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If you’ve been following along here or my social media, then you know that I’m in the midst of a sourdough experiment. I’m trying to document the whole adventure for you, so that when you decide to take on this challenge, you can learn from my missteps first. So let’s get up to speed, and we’ll talk about my first loaves of sourdough bread!

The Sourdough Story So Far

It’s my first time working with a sourdough starter, and I decided to go all out. It was one of my major kitchen resolutions for the year to start and keep this project going. The first week was filled with surprises, and it was a lot of work. But now, I’ve got my starter growing and functioning!

My First (Sort-of) Sourdough Loaf

I was getting a little impatient with feeding my starter daily and not getting any bread out of it. However, after the first week, it was still growing pretty slowly. Some days the starter would double, and other days it would increase by only about 25%.

I decided to use some starter to create a loaf of bread, but to supplement the natural yeast with standard commercial yeast. I went to one of my favorite sources, King Arthur Flour, for a simple sandwich bread recipe.

This bread was delicious! Sure it wasn’t fully sourdough, but it did the job. That distinct sour flavor was present, but not overwhelming. The bread itself wasn’t a great sandwich bread, however. It was a bit too crumbly for that. It was perfect topped with homemade butter as an afternoon snack.

Discard Breakfast Victories

The bread held me over for a little bit before the starter really got going. In the meantime, I was still producing eight ounces of discard starter each day, and as I mentioned in my resolutions update, I don’t want to let that go to waste.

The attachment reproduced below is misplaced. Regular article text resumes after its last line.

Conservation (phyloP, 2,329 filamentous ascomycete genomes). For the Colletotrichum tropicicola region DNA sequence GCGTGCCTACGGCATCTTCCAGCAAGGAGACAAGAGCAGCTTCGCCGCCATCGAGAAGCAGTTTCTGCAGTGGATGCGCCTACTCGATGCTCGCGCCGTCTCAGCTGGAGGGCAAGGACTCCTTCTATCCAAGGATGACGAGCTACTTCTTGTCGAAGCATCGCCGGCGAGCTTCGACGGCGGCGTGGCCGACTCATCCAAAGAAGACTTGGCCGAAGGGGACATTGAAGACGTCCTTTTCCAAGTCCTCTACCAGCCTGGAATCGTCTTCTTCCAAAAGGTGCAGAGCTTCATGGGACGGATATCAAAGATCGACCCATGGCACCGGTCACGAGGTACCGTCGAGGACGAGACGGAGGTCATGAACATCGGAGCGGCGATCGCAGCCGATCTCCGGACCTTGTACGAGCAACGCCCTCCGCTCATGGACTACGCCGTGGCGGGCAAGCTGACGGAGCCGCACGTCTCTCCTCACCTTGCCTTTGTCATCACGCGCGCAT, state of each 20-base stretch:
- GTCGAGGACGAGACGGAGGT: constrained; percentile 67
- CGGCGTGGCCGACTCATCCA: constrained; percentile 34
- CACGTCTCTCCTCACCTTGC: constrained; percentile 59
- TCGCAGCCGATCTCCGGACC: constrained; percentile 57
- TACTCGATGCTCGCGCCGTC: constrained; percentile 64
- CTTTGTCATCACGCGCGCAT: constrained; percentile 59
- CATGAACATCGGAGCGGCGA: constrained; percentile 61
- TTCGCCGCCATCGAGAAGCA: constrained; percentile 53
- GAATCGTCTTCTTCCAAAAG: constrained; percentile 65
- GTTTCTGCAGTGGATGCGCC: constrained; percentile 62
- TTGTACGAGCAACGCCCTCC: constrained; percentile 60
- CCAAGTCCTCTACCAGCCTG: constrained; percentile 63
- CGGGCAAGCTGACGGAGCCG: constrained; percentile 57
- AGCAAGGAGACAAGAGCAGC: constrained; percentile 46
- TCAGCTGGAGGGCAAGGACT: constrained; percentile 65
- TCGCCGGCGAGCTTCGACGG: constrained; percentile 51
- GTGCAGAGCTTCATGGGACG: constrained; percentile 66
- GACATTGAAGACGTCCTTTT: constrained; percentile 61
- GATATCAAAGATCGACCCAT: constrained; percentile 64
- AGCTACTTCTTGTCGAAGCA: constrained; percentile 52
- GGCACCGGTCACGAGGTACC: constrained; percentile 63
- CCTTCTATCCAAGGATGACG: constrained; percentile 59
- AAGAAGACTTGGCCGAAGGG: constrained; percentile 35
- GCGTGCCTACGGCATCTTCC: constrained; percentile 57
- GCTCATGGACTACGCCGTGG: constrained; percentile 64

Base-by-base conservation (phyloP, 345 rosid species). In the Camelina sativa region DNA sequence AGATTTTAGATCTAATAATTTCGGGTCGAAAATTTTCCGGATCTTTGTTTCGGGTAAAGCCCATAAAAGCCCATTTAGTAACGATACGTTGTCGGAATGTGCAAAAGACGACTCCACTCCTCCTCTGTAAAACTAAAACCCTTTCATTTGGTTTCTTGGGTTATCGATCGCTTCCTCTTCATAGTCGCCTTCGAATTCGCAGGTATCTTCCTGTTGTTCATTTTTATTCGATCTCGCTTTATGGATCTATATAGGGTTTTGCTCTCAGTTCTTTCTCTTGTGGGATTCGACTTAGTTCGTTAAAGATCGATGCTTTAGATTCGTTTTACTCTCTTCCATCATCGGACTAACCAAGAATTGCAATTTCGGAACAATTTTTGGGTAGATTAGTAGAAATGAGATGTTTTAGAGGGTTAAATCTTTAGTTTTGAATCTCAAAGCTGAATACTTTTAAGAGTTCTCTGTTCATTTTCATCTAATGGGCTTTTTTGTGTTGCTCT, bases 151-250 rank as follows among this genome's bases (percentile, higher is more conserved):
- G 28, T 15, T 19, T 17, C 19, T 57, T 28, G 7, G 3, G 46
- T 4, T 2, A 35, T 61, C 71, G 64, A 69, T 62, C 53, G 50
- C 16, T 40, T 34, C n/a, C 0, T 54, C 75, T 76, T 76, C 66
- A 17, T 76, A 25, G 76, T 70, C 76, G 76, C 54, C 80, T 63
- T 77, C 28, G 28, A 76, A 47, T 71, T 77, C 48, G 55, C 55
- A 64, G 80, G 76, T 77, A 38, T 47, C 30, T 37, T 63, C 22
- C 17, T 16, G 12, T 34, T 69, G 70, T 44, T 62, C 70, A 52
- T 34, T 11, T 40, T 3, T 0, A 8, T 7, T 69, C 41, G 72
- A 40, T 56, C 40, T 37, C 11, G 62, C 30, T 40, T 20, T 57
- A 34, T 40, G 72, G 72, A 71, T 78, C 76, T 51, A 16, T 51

We used to discard to make some quick and easy breakfasts: sourdough pancakes and waffles. I didn’t really use recipes for either of these, but I’ll try to perfect and put something together for you! The pancakes were excellent, light and fluffy. Both were a little cakier than their non-sourdough counterparts. But the flavor was excellent!

The First Real Sourdough Loaf

Finally, it was time. My starter had been doubling only a few hours after a feeding, and I just couldn’t hold back any longer. I was ready to make a true sourdough loaf. Of course, I didn’t realize what I was in for!

Total, my loaf of bread took three and a half days. One of those half days could have been cut out with better time management, but three days is no joke for a loaf of bread. I used the recipe in Toast & Jam for moonbread, and modified it slightly to include white whole wheat flour and bake in a loaf pan.

This dough rose for so long and not much happened. The leaven barely doubled in eight hours, and I’m not convinced it fully worked. The result is delicious – that signature sourdough tang. But the bread itself is a little denser than I’d like.

The Adventure Continues

So what’s next for my sourdough starter? Well, it still doesn’t have a name… any good Disney dough puns out there? Also, I’ve moved the jaw from out on the counter to in the fridge. This way, I’m only feeding once per week, which means generating a lot less discard.

As for bread, those two loaves won’t be my last. It takes a lot of time, but the work involved isn’t much more than with commercial yeast. I’ll work on maximizing my time, and creating plans before I move onto anything more complex.

I’m also thinking of digging deeper into some more unique flours. Toast & Jam, the book I mentioned earlier has many recipes that include different types of flour. I’ve never worked with einkorn or spelt, and I’m excited to see how those flavors effect my creations.

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6 thoughts on “My First Sourdough Loaves

  1. This looks so delicious! We have a bread machine to make basic bread but have never attempted anything like this.

    1. Thanks so much! I loved making regular bread so much I thought I’d try, but it’s a lot more work. Bread machines are perfect if you want the bread without all that work.

    1. Thank you! If you’ve never made any bread, I’d start with commercial yeast. It’s so much more predictable and dependable. Plus, it only takes one day instead of three to make a loaf!

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